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Are you familiar with the term mobbing in the workplace?

Have you been the target of or witnessed bullying at work?

I served as a mentor for middle and high school students. When asked what some of the top issues they faced were, many listed bullying. I knew that bullying was happening when I was in school but didn’t think much about it. I was a student-athlete, so I was never the target of bullies. However, I didn’t allow them to bully others in my presence. I didn’t observe bullying after high school. I assumed people grew out of it. I was wrong.

One of my podcast guests described her experience in a large bureaucratic organization. It appeared that her supervisor and peers wanted someone else to have the position my guest was promoted to. She did everything correctly and was compliant with the instructions her boss provided. Unfortunately, the harder she tried to fit in the more difficult the supervisor and colleagues made it for her. It got so bad, she quit and was so distraught that she didn’t work for a year.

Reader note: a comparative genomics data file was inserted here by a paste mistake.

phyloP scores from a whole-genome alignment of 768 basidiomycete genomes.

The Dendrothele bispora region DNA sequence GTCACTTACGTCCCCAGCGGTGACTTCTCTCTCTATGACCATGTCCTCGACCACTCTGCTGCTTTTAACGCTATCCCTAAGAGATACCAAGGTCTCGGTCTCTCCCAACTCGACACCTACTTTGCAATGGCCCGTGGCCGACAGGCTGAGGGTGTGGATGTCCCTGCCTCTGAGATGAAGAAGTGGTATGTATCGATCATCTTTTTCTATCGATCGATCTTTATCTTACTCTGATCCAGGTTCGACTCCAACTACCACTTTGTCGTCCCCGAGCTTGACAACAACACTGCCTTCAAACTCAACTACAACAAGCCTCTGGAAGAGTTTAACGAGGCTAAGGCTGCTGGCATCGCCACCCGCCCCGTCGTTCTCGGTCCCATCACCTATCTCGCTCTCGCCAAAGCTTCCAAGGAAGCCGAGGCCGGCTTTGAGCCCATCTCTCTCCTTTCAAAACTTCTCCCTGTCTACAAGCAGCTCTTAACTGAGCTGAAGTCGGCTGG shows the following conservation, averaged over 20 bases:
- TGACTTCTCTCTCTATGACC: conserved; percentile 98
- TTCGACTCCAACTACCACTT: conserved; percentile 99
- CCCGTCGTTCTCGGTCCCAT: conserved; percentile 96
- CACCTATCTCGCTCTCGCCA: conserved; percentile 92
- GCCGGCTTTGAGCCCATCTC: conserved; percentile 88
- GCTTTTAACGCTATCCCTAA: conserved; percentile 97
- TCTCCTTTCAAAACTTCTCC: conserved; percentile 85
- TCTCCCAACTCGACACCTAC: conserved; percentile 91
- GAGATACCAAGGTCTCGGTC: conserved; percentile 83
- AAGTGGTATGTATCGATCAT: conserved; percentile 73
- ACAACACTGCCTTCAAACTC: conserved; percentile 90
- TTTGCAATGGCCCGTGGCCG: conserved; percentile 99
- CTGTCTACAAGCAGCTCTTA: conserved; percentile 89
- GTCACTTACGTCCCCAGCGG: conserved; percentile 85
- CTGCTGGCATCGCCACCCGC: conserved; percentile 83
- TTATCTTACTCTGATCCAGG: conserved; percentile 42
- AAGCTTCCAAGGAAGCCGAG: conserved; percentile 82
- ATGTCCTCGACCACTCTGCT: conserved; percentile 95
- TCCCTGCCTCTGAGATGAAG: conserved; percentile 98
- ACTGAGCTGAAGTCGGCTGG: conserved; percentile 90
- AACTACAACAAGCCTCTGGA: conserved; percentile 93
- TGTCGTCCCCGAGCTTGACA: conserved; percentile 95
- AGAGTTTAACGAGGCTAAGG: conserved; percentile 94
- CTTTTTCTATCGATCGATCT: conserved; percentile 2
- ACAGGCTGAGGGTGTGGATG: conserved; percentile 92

What she experienced was beyond bullying. In my opinion, bullying is one or two people targeting a person. When a whole department targets one person, that’s called mobbing. I didn’t have a name for this behavior until I ran across Julieta’s “Mobbing: 8 Ways to Identify Psychological Harassment at Work & Strategies to Help” article while researching workplace trends. 

As a Life Coach, I work with leaders and employees who want to improve the work environment. They subscribe to the maxim, if we know better, we’ll do better. Those engaging in “mobbing” are doing it with malicious intent. They know better but choose to do otherwise.

There are things you can do to protect yourself. First, continue to do the work to the best of your ability. Second, be magnanimous. Treat them the way you want to be treated even if they don’t reciprocate. Third, always document. Write and/or record inappropriate behavior. Fourth, ask for written performance feedback with constructive suggestions. Fifth, create alliances with those outside the department. Sixth, seek support from Human Resources. Seventh, practice self-care. Finally, seek legal action if necessary. If staying in a toxic work situation is untenable, make sure to get a recommendation that reflects an accurate description of your behavior and work performance. That may be as good as it gets. In other words, leave your self-esteem intact.

What is the most challenging situation you have faced in the workplace?